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Messages from Hiroshima

Japanese version

Tomiko Kamioka (female)
'Nyushi hibaku'  / 27 years old at the time / current resident of Tokyo

The scenes of the A-bombed city are introduced here. The photographs are not directly connected with the messages. The people of Hiroshima and Nagasaki were victims of the atomic bomb, experiencing the horror first hand. It was the worst part of my life at that time, having lost my house and my relatives. Currently I live with my daughter who was two years old at that time. She has complete hearing loss in both ears and I hope she is not a burden on anyone.

I lived in Higashi-Ebisumachi, close to the place where the atomic bomb was dropped. Two months before, I had been evacuated to a site near Itsukaichi, but my father and my brother remained in Higashi Ebisu-machi. I visited Higashi-Ebisumachi to see them with my mother and my daughter. The day before the atomic bomb was dropped, we took the last train back to the evacuation site.

The next morning around eight, the air raid siren went off, and before long I saw a B-29 circling over the city of Hiroshima. I put my child into the closet and covered her with a futon. I kept looking into the sky when there was a very loud boom and a mushroom cloud billowed up into the sky. At first, I thought the gas company had been bombed. Meanwhile, a black rain started to fall, and the corridors of my house had turned to white. Soon after, people who were exposed to the atomic bomb came, one after another, to a nearby elementary school hall to take refuge but most everyone's clothes were in tatters and their bodies covered in burns.

Among those people, I found my relative and his daughter. His legs were injured so he tried cooling them in the nearby river to ease the pain. This caused his wounds to become infected and he got tetanus. A military surgeon said that his legs would have to be amputated, however that evening he passed away. His daughter was mostly unconscious and when I tried to comb out her hair, I was horrified when it fell out entirely. As one could expect, she passed away that evening like her father, and they were cremated on the school grounds.

What I can never forget to this day was when I saw a young woman whose clothes were mostly burned off, leaving her naked. Her entire body was covered in pieces of glass that had pierced her in the bomb blast. She was mostly unconscious, and she seemed unable to feel any pain. The military surgeon pulled out the glass piece by piece, and he put some yellow iodoform gauze onto the wounds. I couldn' t bear the sight, so I put a blouse over her. She was completely expressionless.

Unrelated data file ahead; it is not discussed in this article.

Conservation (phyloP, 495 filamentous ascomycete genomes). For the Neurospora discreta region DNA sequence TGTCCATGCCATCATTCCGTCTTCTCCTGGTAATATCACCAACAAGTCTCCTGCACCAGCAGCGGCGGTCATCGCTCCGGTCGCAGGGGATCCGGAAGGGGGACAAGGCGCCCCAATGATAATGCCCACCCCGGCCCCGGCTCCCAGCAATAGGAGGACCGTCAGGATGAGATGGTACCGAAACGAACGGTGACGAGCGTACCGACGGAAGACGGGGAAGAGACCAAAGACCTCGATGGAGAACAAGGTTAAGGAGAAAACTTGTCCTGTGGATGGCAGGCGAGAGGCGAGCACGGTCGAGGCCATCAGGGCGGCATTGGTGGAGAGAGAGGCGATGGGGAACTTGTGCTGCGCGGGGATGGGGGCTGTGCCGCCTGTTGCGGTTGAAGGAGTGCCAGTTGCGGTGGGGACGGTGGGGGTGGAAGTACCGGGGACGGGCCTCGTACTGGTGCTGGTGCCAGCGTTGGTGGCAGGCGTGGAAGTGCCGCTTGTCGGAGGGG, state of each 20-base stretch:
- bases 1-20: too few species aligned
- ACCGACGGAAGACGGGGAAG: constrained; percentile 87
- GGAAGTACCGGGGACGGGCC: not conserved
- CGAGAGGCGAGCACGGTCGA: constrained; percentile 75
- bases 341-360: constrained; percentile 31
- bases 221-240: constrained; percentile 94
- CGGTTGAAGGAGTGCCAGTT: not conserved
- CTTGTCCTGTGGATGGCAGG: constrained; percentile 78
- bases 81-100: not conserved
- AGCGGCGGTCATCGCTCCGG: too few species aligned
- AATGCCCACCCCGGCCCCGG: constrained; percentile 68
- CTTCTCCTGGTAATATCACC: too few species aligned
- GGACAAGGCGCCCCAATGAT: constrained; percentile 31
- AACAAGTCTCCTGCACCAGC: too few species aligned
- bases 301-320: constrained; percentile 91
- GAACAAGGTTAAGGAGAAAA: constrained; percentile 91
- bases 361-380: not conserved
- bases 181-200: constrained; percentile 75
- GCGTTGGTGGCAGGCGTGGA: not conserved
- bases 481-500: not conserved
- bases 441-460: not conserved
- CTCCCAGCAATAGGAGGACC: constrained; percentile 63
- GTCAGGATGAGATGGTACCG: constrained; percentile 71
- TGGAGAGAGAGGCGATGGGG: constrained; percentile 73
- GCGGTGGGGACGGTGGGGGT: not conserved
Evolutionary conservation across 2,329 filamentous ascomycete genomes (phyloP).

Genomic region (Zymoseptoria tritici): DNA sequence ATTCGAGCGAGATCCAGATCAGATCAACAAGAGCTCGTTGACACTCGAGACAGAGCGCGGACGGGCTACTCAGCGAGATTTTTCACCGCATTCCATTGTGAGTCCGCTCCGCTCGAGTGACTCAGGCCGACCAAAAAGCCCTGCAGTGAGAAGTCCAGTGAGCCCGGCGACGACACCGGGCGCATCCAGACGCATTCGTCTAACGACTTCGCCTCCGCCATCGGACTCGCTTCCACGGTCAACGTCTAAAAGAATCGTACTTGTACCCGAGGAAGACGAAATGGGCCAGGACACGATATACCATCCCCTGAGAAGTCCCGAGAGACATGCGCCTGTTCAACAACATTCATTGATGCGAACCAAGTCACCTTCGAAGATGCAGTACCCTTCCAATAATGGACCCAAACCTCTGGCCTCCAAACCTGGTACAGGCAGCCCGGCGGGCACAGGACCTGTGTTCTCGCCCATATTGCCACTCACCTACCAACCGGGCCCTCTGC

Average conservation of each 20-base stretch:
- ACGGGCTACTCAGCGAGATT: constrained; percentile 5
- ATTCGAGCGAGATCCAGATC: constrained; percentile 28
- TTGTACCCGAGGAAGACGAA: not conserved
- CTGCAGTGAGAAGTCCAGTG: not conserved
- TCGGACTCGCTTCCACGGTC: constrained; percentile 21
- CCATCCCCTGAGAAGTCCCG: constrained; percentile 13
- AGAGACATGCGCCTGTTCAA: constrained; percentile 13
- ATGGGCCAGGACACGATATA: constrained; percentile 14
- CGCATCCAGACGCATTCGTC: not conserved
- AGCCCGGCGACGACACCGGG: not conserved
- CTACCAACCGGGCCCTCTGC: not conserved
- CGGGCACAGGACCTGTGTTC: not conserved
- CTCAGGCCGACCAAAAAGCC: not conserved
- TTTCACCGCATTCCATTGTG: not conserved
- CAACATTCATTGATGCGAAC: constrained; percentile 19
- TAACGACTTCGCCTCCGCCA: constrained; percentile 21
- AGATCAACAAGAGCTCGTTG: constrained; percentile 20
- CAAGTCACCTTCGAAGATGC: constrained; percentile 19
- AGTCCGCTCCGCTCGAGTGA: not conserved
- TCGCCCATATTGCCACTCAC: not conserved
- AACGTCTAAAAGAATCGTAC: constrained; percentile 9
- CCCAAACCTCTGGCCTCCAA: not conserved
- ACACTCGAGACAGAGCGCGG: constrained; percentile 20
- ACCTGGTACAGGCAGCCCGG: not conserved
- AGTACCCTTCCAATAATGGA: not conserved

My father was found dead in our home, burned to the bones. My brother must have been sleeping, exhausted from his labor service demolishing buildings and houses the previous day. Our house in flames, my brother dove through the fire, going to the Fukuya Department Store where someone saw him pouring water out of a fire cistern over himself. My mother visited the suburbs of the city to see that person and find out what my brother's end was like. The person told my mother that my brother had been burned all over his body and the skin had been hanging down, so it had been impossible to recognize him at first. That person also passed away later. My brother's bones were not found, so we buried soil taken from the place where my brother was said to have died.

There was a young man who visited our evacuation site. I was shocked to see that he had a piece of wood sticking out of the middle of his face. We didn' t have any hospitals at that time. I got him on a two-wheel cart and took him to the military hospital in Ono to have a military doctor look at him. Afterwards, I never heard whether he was all right or not. One time, when I was on a dark country road on the way home from my labor service, there were several times that I saw balls of fire. I'm not sure, but I was told that those balls were from the burning phosphorus of human bodies.

I have heard that about three thousand people were killed by the terrorism in New York. In Hiroshima and Nagasaki, about two hundred thousand people were killed. There are still many people who are hospitalized and suffering. My family lost our relatives. We lost our house. We suffered terrible hardships after the war. Even so, I am unable to fully express the terror of the atomic bomb. All I can do for world peace is fervently pray for the abolition of atomic weapons. Hiroshima and Nagasaki were sacrificed for it.